I particularly enjoyed Said's analysis of the strong ties that Orientalism has with power and colonialism.
This book is a must for anyone interested in the meaning of cultural difference, and it is an exhilarating, sometimes electrifying read.
It would not have been hard for him to include counter-examples of what Turkey, the Arab world, Iran, etc. are REALLY like.
Good book, some problems, though Amazon is not the right place to get into an extensive intellectual discussion.Published 2 days ago by Violet Fludzinski
These stepping stone in readings show the narrow minded / tunnel minded of the privileged class in society of a moment in time. Read morePublished 3 days ago by ben
An essential read for the student or reader attempting to get into the field of post-colonialism or anyone interested in taking a look at global institutions on a deeper level.Published 16 days ago by Austin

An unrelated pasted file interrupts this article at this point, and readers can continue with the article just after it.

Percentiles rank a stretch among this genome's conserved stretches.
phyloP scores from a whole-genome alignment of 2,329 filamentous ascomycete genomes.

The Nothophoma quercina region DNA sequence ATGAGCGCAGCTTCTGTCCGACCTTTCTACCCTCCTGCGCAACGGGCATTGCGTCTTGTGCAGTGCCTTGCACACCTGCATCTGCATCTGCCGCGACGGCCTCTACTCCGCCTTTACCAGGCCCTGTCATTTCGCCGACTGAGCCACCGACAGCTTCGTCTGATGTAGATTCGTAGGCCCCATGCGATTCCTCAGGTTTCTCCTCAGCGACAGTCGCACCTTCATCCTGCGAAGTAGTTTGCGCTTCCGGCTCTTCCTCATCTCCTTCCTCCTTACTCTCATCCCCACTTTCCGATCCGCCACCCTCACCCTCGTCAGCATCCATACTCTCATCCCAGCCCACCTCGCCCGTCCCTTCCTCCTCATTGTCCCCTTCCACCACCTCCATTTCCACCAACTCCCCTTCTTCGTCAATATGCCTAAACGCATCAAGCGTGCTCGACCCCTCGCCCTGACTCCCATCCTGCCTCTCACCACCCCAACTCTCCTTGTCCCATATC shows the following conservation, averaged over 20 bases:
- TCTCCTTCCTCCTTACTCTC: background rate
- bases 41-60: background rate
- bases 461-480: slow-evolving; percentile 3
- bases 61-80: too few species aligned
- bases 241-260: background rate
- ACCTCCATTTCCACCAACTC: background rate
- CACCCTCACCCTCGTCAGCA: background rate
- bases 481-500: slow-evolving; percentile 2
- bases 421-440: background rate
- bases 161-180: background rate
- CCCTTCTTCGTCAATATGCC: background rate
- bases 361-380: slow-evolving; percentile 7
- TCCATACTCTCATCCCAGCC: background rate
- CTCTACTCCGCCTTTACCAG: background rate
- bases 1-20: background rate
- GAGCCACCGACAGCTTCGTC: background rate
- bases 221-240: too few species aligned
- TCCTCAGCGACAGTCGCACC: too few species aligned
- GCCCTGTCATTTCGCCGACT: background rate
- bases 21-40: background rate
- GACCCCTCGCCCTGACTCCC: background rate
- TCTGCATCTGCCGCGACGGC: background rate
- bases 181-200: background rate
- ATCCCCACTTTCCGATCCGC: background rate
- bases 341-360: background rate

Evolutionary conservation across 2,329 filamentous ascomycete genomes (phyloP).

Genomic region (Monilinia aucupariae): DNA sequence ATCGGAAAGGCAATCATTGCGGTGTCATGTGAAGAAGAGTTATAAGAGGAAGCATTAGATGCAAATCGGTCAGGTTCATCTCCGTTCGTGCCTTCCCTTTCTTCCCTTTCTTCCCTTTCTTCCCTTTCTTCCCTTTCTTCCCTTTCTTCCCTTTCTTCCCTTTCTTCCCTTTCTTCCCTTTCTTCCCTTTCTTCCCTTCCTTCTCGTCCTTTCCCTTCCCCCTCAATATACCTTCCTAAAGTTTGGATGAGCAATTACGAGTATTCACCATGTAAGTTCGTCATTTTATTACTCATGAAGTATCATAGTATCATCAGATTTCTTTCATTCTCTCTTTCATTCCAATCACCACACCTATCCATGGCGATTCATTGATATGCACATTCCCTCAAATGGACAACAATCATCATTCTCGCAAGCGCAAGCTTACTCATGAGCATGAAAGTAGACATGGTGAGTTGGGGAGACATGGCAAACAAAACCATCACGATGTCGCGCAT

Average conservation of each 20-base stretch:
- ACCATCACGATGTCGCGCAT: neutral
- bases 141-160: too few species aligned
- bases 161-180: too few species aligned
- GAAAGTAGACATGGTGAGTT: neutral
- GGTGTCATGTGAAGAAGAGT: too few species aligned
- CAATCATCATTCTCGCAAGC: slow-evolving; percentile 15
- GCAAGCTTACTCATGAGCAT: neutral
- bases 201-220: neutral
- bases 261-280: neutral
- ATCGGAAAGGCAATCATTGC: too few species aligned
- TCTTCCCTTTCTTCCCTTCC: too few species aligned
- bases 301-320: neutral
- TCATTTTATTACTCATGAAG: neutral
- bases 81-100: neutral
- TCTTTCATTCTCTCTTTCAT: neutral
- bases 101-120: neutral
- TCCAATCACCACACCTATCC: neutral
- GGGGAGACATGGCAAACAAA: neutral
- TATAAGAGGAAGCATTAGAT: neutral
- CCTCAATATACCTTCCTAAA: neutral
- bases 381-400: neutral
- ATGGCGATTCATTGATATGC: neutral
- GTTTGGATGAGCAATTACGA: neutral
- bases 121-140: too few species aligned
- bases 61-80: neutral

A book that is of much relevance today--if you need wish to understand the Middle East, read this book first.Published 1 month ago by Anosha Roya Zereh
I got this for a graduate IR class and found it to be extremely overrated. His points could have been made and well supported in a 20 page article but he drones on for hundreds of... Read morePublished 1 month ago by Nicholas Creel
Edward Said rustled a lot of feathers when he released this sweeping indictment of scholarship on the topic of "the Orient. Read morePublished 2 months ago by Cassian Ardent
I don't understand why Edward Said chose to call the georgraphy he explains deeply,"imaginative geography" and not "imaginary geography". Read morePublished 3 months ago by Dominique de Voghel